|Pen and Ink Reflections||
reflection on Hildegard of Bingen
Today I want to introduce you to one of the most notable mystics and teachers of my Christian tradition, Hildegard of Bingen. Hildegard lived in the twelfth century in Germany and for many years her work was forgotten, returning to prominence only in the late twentieth century. She was not only a woman of prayer and vision, but also a composer, artist, theologian and herbalist,whose approaches to cosmology, medicine and music have many resonances in our own day. She is rightly regarded as one of Germany's first scientists and doctors and her 2000 herbal remedies are still being studied today. She has also left us 77 unique musical compositions that reveal her as the first female composer of note and a remarkable collection of art works...
So Penny, which is it to be – traditions of gold, or possibilities untold? Which of the two parts of the theme of our 50th Carnival of Flowers Festival would you stress the most? I’m guessing the second part – possibilities untold? Whereas, I reckon you might guess that I’d go for the first part – traditions of gold? Or is the real answer something else altogether: something which transcends and completes them both – traditions of gold and possibilities untold? What do you say?
carefully does it
'Carefully' - the woman in today's story searches for her lost coin 'carefully'. Sometimes just one word in a Bible passage can really stand out, and for me this week it has been that one word 'carefully'. I have come to realise that for me it expresses something of God's love and care for each one of us. It teaches us something of how we are to love and care for one another in the human community. And it shows us how we are to care for the whole created order of which we are a part - the flora and fauna that we celebrate in this second week of creation season...
step out in the ocean
On this Ocean Sunday in the Season of Creation, let me speak about three things: about how the Gospel calls us to ocean-like risks; about how Pacific Islanders are leading us to a deeper understanding of God as ocean; and, on this Fathers Day, about how one son remembers his father best when he is close to the ocean. First however, let me rework an old story.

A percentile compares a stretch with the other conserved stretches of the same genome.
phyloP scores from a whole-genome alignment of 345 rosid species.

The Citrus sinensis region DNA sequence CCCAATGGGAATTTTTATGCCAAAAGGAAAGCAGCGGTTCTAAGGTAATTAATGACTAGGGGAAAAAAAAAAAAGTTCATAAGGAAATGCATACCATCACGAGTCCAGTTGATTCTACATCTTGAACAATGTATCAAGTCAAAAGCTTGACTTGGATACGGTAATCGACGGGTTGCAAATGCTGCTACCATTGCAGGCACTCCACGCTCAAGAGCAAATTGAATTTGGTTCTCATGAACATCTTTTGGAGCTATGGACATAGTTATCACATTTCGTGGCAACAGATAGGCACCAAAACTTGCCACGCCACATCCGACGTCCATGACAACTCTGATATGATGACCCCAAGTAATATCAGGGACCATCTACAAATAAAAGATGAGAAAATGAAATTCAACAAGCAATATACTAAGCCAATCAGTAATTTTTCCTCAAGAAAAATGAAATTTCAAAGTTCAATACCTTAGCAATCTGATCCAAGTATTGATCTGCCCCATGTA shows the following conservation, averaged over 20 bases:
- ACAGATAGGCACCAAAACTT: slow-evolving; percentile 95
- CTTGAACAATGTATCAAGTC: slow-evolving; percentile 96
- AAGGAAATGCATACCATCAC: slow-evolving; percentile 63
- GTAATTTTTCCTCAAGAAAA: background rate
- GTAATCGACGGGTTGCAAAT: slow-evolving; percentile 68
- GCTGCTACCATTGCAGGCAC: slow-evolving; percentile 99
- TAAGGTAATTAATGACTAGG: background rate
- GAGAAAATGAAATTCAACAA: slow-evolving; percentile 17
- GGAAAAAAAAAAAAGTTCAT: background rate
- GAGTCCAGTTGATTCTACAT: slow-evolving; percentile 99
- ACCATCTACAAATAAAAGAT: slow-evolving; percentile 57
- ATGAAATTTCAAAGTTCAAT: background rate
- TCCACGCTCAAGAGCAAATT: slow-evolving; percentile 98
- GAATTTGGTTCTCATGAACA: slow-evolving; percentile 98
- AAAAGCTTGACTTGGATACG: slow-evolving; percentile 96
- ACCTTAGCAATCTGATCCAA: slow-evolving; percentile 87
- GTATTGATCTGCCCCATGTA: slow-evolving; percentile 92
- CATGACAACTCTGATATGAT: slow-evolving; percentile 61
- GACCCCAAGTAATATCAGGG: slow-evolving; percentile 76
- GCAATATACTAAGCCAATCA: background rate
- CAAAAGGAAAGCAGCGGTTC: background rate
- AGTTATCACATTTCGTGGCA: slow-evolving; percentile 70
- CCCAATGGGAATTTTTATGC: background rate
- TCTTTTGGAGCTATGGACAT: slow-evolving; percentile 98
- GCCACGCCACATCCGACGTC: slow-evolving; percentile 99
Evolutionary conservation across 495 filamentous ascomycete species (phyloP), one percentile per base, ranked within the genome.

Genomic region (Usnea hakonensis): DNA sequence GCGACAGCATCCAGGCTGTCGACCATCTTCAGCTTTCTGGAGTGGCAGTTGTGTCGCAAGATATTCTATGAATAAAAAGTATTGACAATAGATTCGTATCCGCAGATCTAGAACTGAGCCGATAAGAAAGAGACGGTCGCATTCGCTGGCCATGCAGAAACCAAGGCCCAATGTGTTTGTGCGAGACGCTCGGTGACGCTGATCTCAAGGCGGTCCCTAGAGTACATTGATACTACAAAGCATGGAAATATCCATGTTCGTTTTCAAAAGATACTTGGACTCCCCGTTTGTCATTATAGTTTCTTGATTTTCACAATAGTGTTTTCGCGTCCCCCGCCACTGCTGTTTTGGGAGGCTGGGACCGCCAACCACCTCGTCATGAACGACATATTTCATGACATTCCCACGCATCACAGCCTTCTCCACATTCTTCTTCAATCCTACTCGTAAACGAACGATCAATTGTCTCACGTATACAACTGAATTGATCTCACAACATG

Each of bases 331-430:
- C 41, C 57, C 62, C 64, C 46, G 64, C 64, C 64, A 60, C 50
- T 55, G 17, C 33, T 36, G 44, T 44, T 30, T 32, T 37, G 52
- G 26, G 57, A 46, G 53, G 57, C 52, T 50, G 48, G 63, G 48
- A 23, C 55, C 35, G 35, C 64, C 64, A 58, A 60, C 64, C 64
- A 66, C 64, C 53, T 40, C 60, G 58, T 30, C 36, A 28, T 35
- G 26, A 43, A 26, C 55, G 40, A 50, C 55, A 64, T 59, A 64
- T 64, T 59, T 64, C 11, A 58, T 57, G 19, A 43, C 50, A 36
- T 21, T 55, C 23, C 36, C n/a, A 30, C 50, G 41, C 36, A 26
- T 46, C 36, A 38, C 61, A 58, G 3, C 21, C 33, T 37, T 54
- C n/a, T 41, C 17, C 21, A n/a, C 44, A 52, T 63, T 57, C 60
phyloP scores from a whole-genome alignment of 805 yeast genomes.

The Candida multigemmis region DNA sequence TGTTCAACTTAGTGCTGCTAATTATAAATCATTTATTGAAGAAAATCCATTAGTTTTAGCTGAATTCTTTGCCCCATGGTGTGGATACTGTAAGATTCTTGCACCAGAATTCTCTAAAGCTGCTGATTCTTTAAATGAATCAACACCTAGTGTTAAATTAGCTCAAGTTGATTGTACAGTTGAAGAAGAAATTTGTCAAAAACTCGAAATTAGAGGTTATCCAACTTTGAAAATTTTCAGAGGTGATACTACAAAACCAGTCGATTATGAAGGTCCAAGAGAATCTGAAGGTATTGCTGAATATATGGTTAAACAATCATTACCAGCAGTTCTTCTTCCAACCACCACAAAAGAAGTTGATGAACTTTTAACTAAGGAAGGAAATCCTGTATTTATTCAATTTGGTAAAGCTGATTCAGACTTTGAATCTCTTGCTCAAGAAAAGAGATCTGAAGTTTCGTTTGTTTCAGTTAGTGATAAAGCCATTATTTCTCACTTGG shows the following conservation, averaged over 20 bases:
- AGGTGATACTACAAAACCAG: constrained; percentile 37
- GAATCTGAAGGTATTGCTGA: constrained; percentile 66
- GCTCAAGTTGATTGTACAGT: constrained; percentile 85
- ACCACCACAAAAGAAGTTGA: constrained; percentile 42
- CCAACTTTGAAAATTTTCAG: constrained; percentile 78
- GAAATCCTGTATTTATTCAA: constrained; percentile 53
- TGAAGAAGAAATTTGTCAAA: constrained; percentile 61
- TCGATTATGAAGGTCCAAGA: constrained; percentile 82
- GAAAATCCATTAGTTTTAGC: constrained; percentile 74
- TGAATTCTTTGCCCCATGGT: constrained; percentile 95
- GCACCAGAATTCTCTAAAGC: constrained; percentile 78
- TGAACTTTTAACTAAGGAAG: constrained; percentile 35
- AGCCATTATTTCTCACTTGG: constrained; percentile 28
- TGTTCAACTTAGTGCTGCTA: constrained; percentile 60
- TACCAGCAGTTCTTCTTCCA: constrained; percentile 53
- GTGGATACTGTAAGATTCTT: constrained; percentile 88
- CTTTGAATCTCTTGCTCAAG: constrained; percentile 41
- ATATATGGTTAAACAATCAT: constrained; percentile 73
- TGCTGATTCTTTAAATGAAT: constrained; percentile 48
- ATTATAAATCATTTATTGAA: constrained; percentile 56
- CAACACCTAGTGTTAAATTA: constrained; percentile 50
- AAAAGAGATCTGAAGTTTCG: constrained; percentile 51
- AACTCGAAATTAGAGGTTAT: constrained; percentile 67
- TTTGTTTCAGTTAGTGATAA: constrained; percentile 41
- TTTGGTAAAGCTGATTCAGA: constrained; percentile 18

The story goes that Prophet Mohammed, the Buddha, and Jesus all return together and go sailing on the ocean in a boat. A storm blows up and breaks the sail, sweeping the oars and other implements away. Marooned some distance from land, what are they to do? Well, Prophet Mohammed ponders for a moment and then takes action. Relying on his physical prowess and trust in God, he leaps into the still tumultuous waves and, at the cost of much exertion and constant vocal prayer, swims his way back to shore. The Buddha is next. Remaining typically calm in the face of all the changing circumstances, he sits attentively for some time and then, picking up a piece of driftwood, slides on to it. Catching the next great wave, with profound skill and attention, he also eventually surfs his way back to shore. So, what of Jesus? Well, Jesus seems to spend far less time and effort. He simply steps out of the boat and walks easily and comfortably back to shore. Immediately, social media goes mad, making sense of these startling events. So what is the main meme, or message, that is spread? It is obvious, really: Jesus, proclaims social media to the world, Jesus can neither swim nor surf – so what kind of a saviour is that?!...
sermons and reflections from Penny Jones & Josephine Inkpin, a married Anglican clergy couple serving with the Uniting Church in Sydney